“Open Issues” are situations that impact the timely completion of a job and in almost every case cost the wall and ceiling contractor money. For example, a simple open issue for an acoustical ceiling contractor could be getting clarification on the ceiling height in a hallway. For a painting contractor, it could be as simple as the designer or owner picking out a paint color.

There can be complicated open issues, such as ductwork being lower than a finished ceiling or the plumber forgot to put in a vent pipe. Other open issues can be missing doorframes, missing insulation, missing can lights, or structural steel and concrete in the wrong location. There can be literally hundreds of open issues on a residential or commercial project.

Think about how many times you’ve had to wait and work around an open issue? How much did it cost you? How much did it cost you to go back to an area to drywall an 8 foot by 8 foot ceiling and go back and paint the same ceiling? First, think about how much time you had in your estimate to drywall or paint that ceiling. To hang 64 square feet of drywall, we would be looking at somewhere between 30 to 45 minutes. To tape or paint, we would be looking at about the same amount of time for each.

How do you compare the time you had in your estimate vs. the time it would take to remobilize manpower, equipment, and material to do that same 64 square feet, as well as clean up? Could it be done in the amount of time you had in your original estimate? The right answer is absolutely not. The question is how do you prove it to yourself, your employees and most importantly your client?


Most if not all subcontracts include language requiring the subcontractor to notify the GC of any delays and/or deficiencies in the prior trades’ work. For example, if a contractor hangs drywall on a ceiling prior to can lights being installed, the contractor “contractually” can be held responsible for removing the drywall and re-installation. Contractually, you cannot proceed with your work until the preceding work of other trades is completed, and completed correctly.

Wall and ceiling contractors have two issues that need to be tracked on an open issues log: First, issues delaying the subcontractors work and second, work performed by other trades that is deficient.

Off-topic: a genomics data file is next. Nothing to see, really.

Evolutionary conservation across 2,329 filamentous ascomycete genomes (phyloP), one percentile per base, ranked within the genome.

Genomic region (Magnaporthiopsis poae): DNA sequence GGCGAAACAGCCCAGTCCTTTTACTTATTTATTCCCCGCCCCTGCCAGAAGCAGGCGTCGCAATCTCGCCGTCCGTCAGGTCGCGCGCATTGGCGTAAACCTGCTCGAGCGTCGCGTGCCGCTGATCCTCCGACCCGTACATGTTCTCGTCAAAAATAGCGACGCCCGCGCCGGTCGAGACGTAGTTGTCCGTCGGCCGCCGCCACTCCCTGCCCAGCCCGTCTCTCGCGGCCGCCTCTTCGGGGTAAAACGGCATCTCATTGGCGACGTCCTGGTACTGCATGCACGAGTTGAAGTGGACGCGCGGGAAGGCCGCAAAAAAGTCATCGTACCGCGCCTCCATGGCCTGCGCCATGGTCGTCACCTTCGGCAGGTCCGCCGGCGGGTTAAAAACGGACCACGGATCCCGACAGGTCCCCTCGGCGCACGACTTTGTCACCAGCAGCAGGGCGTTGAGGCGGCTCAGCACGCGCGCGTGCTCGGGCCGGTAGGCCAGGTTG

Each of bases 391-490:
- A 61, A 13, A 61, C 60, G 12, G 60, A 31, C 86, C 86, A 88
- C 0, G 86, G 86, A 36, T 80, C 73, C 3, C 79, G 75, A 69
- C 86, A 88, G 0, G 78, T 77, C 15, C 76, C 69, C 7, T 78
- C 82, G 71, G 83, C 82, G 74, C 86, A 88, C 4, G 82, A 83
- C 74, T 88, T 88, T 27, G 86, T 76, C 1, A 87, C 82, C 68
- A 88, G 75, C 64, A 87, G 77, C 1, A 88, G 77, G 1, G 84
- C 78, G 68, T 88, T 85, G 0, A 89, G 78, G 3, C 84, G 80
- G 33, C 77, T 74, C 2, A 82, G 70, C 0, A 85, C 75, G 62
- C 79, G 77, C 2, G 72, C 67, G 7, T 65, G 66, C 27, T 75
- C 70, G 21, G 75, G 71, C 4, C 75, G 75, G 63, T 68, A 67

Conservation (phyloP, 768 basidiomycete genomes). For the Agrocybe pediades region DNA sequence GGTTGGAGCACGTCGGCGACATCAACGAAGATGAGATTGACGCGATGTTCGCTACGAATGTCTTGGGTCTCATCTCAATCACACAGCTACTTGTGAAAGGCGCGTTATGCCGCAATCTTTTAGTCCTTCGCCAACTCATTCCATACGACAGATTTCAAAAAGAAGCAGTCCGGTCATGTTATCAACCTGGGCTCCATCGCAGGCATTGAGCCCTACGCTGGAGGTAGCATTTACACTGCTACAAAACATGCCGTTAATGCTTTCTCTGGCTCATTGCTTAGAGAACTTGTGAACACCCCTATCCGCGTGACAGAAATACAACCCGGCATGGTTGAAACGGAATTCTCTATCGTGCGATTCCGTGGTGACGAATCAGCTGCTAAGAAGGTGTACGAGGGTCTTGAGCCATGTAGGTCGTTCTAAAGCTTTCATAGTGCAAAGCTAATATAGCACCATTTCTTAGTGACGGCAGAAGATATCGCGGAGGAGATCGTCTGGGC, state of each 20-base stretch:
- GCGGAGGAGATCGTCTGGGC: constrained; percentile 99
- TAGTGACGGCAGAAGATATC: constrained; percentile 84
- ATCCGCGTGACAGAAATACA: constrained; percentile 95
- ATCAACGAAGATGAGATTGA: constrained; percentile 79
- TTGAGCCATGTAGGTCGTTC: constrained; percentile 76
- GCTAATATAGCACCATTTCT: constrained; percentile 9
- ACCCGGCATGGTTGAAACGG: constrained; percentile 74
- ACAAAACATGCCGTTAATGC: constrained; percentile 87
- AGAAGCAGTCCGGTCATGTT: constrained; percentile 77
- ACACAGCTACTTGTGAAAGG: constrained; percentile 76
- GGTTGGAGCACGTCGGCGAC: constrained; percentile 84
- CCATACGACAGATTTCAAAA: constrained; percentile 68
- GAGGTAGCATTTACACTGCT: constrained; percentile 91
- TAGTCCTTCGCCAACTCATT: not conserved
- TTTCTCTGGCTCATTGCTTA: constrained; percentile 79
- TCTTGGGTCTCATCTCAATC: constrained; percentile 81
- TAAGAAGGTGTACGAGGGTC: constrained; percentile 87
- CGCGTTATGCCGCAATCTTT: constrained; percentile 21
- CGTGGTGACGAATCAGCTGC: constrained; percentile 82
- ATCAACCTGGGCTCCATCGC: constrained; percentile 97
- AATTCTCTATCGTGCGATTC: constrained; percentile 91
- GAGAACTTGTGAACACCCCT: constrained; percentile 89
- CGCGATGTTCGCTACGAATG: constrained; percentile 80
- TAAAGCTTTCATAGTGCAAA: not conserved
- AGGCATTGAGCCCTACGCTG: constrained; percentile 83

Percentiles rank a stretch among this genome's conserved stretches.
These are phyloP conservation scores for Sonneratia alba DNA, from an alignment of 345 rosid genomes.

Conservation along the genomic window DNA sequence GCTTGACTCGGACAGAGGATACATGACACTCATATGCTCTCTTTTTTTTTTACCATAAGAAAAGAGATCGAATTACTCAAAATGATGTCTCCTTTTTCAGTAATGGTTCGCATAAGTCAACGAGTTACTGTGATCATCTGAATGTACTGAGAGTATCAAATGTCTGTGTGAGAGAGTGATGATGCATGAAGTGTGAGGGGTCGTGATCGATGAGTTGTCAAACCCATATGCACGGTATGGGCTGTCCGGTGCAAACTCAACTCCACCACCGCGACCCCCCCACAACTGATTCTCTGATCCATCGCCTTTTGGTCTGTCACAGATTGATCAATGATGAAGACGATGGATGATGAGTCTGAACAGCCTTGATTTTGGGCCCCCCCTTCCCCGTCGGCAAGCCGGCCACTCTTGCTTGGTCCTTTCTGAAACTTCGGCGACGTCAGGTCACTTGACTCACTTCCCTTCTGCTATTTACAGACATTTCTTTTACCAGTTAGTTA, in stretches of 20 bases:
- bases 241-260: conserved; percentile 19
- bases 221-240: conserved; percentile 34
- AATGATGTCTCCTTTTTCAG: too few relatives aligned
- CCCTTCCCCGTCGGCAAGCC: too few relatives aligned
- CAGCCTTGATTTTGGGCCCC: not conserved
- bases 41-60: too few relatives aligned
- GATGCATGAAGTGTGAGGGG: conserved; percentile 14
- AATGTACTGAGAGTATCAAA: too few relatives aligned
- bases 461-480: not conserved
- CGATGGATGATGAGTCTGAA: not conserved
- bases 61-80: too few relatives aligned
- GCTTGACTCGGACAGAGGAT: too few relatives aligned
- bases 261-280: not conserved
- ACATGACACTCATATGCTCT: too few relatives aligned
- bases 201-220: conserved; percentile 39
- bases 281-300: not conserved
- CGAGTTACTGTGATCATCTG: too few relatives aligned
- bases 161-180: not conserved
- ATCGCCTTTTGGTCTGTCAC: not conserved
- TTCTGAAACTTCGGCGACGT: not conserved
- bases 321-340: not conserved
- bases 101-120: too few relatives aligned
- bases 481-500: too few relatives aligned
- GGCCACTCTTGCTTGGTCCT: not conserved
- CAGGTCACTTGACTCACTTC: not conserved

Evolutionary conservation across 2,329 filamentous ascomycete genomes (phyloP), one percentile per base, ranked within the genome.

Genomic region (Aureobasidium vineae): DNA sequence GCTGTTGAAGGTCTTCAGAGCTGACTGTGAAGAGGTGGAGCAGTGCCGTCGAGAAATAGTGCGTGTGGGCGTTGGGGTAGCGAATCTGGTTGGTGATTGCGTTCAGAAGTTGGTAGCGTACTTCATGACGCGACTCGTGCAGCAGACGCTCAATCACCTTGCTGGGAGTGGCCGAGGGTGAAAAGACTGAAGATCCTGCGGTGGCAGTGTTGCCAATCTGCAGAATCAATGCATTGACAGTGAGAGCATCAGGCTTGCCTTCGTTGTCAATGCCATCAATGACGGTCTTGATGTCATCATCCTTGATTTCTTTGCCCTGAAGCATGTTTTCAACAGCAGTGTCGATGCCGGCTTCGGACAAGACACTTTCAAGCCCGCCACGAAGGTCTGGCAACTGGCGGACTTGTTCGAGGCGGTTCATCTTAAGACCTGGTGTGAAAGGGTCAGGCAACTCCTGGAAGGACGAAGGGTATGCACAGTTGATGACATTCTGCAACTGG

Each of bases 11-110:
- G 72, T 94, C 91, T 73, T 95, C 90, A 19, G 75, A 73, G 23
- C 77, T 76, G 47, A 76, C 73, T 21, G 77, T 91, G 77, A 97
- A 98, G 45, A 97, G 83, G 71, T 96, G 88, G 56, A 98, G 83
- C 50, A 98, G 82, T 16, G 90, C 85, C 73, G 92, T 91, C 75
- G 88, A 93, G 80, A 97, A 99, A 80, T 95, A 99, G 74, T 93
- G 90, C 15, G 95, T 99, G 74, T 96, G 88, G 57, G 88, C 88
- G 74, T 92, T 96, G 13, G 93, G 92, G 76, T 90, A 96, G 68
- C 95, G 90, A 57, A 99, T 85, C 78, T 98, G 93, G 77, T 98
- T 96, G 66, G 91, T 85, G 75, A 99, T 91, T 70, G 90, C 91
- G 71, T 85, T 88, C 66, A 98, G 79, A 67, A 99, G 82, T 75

On the bottom left is an example of an open issue log using an Excel spread sheet. The power of an open issue log depends on how you want to use it. However, you should keep in mind that nearly all subcontracts require subcontractors to notify the GC of delays and deficiencies.

An open issue report can be as complicated or as simple as you want it. What you must know is that some GCs will not like getting it each day or week because it looks as though you are posturing for a claim. I’ve had good results explaining that we provide this report as a tool.

All jobs have issues, but you never know when a job is going to have so many issues that it begins to impact your bottom line. Some subcontractors may want to use a log on certain jobs or for certain GCs.


Here is what I like best about the open issue log. Let’s say there are 200 items on your log and you know that at some point the GC is going to have to address these issues so you can complete your work. What if 50 percent of these issues are in areas that you’ve already been through? In other words, 50 percent of the items are loose ends that your company has to remobilize manpower, material, equipment and clean up for.

Finally, the GC says that Issue #1 is ready for you to complete. Issue #1 is going to take a total remobilization because all of your work in this area was done months ago. At that point, it’s a good idea to explain to the GC that the cost to go back and complete Issue #1 is going to cost more than you had in your bid. Explain that you’re going to do the work on an EWA and reference it as Open Issue #1. Include all the labor hours, material, and equipment it takes to complete Issue #1 and arrive at a total price for that issue.

On the same EWA, subtract the amount you had in your bid to do the work. This leaves you with the true cost of having to complete the work out of sequence and at a later date.

A million dollar job with 200 open issues is going to cost you money. The cost to complete 200 loose ends will ruin an otherwise good job. Why should any subcontractor have to lose money due to the GCs or owners’ poor project management?

As tight as the market is today, I don’t think any of us can afford to piecemeal a job. I hope this gives you some ideas on how to manage loose ends and I hope everyone adopts an open issue log.

Remember: Teamwork begins with a fair contract. W&C